REGULATION | Bank for International Settlements (BIS) Publishes Qualifying Features of Global Stablecoins and Proposed Regulation Recommendations

Below are the key features of the determination of whether a stablecoin qualifies as a global stablecoins (GSC).

The Bank for International Settlements (BIS) has put forth recommendations for regulating ‘global stablecoins.’

In a summary of recommendations released on Thursday, the BIS characterized global stablecoins (GSC) as widely adopted stablecoins with the potential for significant reach and usage across multiple jurisdictions. The BIS noted that a GSC could potentially become systemically important within one or more jurisdictions.

According to BIS, key features in the determination of whether a stablecoin qualifies as a GSC are:

  •  Whether financial or operational disruptions in its arrangement or its failure, could have a material impact on crypto asset markets, the global financial system, and the wider economy
  • Its potential uses in multiple jurisdictions

In 2022 and 2023, stablecoins became the preferred choice for the majority of illicit transactions as cybercriminals explored alternative means of conducting transactions, moving away from reliance on Bitcoin.

In its recent crypto crime report, blockchain analytics firm, Chainalysis, underscores that between 2018 and 2021, Bitcoin held the position as the favored ‘cryptocurrency of choice’ for criminals. Nonetheless, the scenario shifted in 2022 and 2023, with stablecoins taking the lead in terms of illicit transaction volume.

The BIS summary outlined key recommendations that aim to address financial stability risks posed by GSCs on both the domestic and international levels. The recommendations also seek to foster innovation in GSCs and offer flexibility for jurisdictions to adopt domestic approaches.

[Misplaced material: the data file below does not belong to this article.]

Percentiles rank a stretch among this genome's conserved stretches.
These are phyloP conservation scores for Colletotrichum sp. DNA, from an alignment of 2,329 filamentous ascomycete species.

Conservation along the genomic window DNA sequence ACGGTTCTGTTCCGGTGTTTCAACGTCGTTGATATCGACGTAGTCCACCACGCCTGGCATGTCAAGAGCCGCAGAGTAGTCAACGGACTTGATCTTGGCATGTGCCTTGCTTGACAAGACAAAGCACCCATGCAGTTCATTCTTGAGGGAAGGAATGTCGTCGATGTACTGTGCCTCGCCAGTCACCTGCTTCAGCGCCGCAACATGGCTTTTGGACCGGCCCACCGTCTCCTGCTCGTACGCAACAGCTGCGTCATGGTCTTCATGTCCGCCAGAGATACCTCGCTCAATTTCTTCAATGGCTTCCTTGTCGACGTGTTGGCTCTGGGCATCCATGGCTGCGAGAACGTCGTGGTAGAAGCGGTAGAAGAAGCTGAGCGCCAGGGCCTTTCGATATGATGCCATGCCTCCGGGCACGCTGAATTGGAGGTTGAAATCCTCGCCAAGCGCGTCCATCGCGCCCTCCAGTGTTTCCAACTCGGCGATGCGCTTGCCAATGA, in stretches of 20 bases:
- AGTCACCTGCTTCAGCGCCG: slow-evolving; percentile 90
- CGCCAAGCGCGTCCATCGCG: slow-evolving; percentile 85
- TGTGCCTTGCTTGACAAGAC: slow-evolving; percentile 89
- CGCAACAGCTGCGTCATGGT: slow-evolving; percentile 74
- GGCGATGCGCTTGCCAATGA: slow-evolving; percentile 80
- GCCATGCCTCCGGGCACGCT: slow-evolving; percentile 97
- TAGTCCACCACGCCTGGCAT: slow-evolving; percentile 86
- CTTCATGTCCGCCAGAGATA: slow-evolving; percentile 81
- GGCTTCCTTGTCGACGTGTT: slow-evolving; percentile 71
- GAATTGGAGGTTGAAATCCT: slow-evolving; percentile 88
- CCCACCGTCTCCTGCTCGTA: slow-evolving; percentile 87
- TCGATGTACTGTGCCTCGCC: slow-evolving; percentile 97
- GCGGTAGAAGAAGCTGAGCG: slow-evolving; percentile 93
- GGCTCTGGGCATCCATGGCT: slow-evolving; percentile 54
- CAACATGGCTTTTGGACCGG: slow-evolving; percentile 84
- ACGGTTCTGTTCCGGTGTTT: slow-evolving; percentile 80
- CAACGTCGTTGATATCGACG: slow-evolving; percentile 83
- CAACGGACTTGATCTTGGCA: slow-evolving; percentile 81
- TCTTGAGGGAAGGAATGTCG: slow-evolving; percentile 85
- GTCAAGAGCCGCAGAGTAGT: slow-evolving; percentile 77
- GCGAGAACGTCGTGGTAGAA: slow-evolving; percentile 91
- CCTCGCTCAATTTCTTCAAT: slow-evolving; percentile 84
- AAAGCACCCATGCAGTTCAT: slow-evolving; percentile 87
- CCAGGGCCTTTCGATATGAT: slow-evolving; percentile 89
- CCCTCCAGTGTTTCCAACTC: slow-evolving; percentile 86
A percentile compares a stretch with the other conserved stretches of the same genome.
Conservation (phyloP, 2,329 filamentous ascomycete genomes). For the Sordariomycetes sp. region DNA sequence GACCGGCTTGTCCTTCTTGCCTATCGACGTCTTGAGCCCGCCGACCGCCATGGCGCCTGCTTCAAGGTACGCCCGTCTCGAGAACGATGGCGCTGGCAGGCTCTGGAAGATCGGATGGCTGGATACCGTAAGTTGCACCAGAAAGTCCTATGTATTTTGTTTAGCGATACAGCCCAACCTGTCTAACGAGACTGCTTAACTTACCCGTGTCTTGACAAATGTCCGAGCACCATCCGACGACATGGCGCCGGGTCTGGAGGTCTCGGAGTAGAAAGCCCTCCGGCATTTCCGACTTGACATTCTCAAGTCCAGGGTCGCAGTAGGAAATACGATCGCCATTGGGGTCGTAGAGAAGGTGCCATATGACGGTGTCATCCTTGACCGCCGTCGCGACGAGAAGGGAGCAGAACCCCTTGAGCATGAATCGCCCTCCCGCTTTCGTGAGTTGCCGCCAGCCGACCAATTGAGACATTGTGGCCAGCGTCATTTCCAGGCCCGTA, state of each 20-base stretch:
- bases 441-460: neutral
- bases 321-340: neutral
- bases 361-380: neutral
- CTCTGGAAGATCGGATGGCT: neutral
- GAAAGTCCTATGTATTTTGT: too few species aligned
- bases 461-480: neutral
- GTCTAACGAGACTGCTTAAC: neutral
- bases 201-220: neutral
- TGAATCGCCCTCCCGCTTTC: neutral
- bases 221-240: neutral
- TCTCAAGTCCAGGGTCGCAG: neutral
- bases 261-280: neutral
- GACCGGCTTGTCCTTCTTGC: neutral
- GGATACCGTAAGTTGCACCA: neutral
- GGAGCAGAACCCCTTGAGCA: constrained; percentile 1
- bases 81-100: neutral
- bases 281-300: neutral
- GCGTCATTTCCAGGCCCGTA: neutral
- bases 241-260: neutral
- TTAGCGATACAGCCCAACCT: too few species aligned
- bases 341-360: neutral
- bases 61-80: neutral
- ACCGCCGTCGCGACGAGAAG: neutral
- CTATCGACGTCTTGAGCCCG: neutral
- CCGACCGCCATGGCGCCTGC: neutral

Key recommendations include urging global jurisdictions to be prepared to regulate and oversee global stablecoin arrangements, with an emphasis on cross-border cooperation, coordination, and information sharing.


“Risk management frameworks should be in place that comprehensively address all material risks associated with their functions and activities, especially with regard to operational resilience, cyber security safeguards and anti-money laundering/countering the financing of terrorism measures, as well as ‘fit and proper’ requirements, if applicable, and consistent with jurisdictions’ laws and regulations,” the BIS added.


Key areas of the recommendation summary also focus on data storage and access to data, redemption rights and prudential requirements.

According to BIS, although stablecoins have the potential to enhance the efficiency of how financial services are provided, ‘they may also generate risks to financial stability.’


“The recommendations seek to promote consistent and effective regulation, supervision and oversight of GSCs and stablecoins with the potential to become GSCs across jurisdictions. In addition, these recommendations emphasize a technology-neutral approach that prioritizes underlying activities and risks,” the BIS added.



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